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Dentistry Financially Worthwhile

In brief: Is dentistry financially worth it?

Oct. 26, 2023
Read what one dentist said he wishes he had known earlier on, patient habits that dentists find aggravating, the worst candy for teeth, and more.
Elizabeth S. Leaver, Digital content manager

Is being a dentist worth it financially?

“'Worth it'” can mean a million different things to a million different people,” this former dentist starts in a column in the White Coat Investor, breaking down such factors as cost of tuition, time of training, and future returns compared with some other professions', to determine if the path to dentistry is worth what it yields. “My hope is that those who elect to enter the noble profession of dentistry do so because they are motivated by values that transcend finance. That they feel called to work in spite of, not because of, the feeling that it represents the shortest and most optimal path to a predetermined sense of “being a rich doctor.”

The most dangerous candy for teeth

Just in time for Halloween: according to one dental website, some 35% of Americans have experienced candy-related dental issues such as teeth sensitivity, tooth pain, damaged fillings or crowns, chipped or cracked teeth, and jaw discomfort. The top candy culprit, as the name would already suggest, is Jawbreaker. Other oral offenders include Jolly Rancher and Bit-o-Honey.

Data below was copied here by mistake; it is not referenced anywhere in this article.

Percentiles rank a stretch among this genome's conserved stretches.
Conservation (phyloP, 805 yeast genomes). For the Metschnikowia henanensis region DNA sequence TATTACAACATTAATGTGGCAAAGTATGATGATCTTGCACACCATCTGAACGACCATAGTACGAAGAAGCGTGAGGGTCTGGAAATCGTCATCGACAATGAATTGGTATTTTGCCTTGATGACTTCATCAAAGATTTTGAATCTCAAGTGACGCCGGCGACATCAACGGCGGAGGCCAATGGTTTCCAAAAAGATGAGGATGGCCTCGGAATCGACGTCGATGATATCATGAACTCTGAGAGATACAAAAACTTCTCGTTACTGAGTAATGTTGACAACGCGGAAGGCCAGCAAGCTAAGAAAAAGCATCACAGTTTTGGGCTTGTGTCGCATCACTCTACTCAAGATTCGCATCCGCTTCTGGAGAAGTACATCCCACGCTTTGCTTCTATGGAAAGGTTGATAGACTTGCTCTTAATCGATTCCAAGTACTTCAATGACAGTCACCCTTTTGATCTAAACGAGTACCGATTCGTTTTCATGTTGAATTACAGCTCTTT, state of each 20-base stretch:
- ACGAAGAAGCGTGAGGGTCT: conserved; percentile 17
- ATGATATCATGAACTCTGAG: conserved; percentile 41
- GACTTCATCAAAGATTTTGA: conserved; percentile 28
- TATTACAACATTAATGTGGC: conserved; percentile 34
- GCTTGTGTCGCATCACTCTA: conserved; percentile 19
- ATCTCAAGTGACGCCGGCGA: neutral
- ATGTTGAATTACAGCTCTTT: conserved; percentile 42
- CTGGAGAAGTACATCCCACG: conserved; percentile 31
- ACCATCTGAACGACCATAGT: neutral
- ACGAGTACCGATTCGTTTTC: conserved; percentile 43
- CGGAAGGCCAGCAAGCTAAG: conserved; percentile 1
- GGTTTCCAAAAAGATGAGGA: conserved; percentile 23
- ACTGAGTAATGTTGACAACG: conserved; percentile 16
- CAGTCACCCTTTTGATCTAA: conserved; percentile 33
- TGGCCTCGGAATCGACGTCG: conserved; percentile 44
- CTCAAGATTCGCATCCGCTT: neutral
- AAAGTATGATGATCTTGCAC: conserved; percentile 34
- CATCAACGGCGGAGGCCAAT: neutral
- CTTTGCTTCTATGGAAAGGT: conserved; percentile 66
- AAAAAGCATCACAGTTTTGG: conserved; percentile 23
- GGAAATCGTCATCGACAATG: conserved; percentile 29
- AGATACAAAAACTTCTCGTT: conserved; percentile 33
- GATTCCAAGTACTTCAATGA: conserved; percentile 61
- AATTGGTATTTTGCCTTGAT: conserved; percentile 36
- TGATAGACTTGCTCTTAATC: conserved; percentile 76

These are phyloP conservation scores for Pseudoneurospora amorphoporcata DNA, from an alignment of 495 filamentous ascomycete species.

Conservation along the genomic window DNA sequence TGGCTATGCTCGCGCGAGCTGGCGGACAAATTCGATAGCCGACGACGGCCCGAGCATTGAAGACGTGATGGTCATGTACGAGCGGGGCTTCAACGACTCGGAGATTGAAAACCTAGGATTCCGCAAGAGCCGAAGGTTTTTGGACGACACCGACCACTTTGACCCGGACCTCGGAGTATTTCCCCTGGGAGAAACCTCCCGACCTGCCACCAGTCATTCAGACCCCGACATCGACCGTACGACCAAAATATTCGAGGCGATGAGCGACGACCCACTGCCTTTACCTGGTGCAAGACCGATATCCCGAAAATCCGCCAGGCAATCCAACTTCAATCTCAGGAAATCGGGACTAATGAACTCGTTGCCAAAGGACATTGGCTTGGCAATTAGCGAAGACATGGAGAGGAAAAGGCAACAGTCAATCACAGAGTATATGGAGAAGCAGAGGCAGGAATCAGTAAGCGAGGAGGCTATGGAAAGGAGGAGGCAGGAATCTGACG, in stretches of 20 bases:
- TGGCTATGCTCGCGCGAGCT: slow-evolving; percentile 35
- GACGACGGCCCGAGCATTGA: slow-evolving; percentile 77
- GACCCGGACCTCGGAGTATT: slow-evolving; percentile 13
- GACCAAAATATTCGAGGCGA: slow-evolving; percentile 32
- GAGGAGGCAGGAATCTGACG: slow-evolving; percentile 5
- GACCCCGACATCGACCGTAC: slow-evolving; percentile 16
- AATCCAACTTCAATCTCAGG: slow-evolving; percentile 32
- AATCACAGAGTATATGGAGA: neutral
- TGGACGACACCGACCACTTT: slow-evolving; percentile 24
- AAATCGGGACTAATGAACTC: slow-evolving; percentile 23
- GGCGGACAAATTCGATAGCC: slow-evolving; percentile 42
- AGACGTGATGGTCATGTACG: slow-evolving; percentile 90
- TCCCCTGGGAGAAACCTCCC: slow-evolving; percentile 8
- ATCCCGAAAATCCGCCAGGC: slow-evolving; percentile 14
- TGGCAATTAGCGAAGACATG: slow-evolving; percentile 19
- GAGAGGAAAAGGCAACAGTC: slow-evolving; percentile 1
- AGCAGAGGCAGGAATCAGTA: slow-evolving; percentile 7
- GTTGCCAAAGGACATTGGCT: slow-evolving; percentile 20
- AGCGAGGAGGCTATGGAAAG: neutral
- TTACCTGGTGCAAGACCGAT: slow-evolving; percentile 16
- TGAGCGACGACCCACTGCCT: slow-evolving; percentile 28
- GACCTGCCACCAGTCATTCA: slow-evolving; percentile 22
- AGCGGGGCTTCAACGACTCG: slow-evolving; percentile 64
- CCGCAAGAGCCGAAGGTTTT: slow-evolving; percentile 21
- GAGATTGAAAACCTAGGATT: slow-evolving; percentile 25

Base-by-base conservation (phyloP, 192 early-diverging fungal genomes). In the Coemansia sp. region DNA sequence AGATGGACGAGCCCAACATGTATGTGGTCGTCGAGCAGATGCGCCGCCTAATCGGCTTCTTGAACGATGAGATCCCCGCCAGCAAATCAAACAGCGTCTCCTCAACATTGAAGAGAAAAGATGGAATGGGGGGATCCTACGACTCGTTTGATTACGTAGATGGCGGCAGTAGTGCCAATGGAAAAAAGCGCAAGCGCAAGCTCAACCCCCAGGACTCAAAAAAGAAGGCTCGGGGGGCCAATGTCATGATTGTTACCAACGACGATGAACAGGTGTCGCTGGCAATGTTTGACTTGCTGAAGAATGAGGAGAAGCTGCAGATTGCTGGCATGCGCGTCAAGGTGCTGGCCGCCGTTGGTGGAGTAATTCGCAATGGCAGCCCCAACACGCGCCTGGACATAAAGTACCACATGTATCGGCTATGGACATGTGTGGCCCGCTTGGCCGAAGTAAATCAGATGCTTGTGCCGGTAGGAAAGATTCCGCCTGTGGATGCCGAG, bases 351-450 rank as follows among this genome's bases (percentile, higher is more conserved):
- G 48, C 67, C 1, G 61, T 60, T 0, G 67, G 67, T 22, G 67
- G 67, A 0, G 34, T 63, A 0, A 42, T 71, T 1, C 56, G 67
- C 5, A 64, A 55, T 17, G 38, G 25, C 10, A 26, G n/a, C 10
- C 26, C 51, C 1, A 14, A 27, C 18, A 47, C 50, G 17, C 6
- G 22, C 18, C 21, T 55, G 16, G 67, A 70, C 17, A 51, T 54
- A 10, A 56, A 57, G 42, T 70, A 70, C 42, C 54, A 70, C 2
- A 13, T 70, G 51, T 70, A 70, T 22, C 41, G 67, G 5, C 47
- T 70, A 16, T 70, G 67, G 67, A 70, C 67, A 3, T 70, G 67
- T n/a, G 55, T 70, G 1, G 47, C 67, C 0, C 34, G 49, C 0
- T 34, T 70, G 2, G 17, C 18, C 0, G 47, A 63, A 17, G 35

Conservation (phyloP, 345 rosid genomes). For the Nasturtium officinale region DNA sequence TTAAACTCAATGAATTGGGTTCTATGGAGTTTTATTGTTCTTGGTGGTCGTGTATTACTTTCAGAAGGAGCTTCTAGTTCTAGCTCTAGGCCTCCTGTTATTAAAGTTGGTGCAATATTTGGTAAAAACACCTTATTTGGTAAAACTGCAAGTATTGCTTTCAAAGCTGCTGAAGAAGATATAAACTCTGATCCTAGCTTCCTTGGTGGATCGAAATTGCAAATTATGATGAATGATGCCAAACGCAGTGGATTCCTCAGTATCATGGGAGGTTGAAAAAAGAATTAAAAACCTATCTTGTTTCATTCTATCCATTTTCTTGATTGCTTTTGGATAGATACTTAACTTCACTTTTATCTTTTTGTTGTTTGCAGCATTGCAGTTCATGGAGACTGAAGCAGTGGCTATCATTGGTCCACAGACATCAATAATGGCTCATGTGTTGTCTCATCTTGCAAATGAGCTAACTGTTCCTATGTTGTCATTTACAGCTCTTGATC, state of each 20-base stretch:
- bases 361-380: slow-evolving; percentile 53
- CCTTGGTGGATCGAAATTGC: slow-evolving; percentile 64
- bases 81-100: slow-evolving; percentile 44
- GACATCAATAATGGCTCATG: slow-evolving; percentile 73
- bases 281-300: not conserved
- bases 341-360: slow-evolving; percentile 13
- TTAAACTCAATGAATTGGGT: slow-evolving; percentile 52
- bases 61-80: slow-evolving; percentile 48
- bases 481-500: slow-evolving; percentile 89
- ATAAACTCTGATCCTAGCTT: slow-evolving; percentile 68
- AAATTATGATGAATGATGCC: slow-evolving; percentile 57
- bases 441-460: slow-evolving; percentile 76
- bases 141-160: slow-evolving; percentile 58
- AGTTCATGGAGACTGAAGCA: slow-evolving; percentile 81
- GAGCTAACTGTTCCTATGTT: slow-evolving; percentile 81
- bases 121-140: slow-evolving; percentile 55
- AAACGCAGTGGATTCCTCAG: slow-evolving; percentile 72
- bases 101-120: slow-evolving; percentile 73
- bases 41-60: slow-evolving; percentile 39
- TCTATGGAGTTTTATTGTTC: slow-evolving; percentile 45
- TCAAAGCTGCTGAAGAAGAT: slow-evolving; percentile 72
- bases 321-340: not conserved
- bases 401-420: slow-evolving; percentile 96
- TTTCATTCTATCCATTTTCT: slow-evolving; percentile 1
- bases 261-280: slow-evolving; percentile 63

Patient, could you just not?

Every dental professional has their list of things they wish patients wouldn’t do. Livestrong interviewed several dentists on the topic of aggravating patient habits, resulting in a list that includes lying about home care routines, asking to skip x-rays, not being open about their medical history, and taking calls during appointments.

New antiviral shortens COVID-related loss of taste and smell

Loss of taste and smell are among the more unpleasant aftereffects of COVID-19, and a new drug in clinical trials offers promise for shortening those symptoms’ duration. The antiviral ensitrelvir received emergency approval in Japan last year; Nature reports that one trial of people with mild to moderate taste and smell side effects of COVID-19 indicated a lessening of symptoms.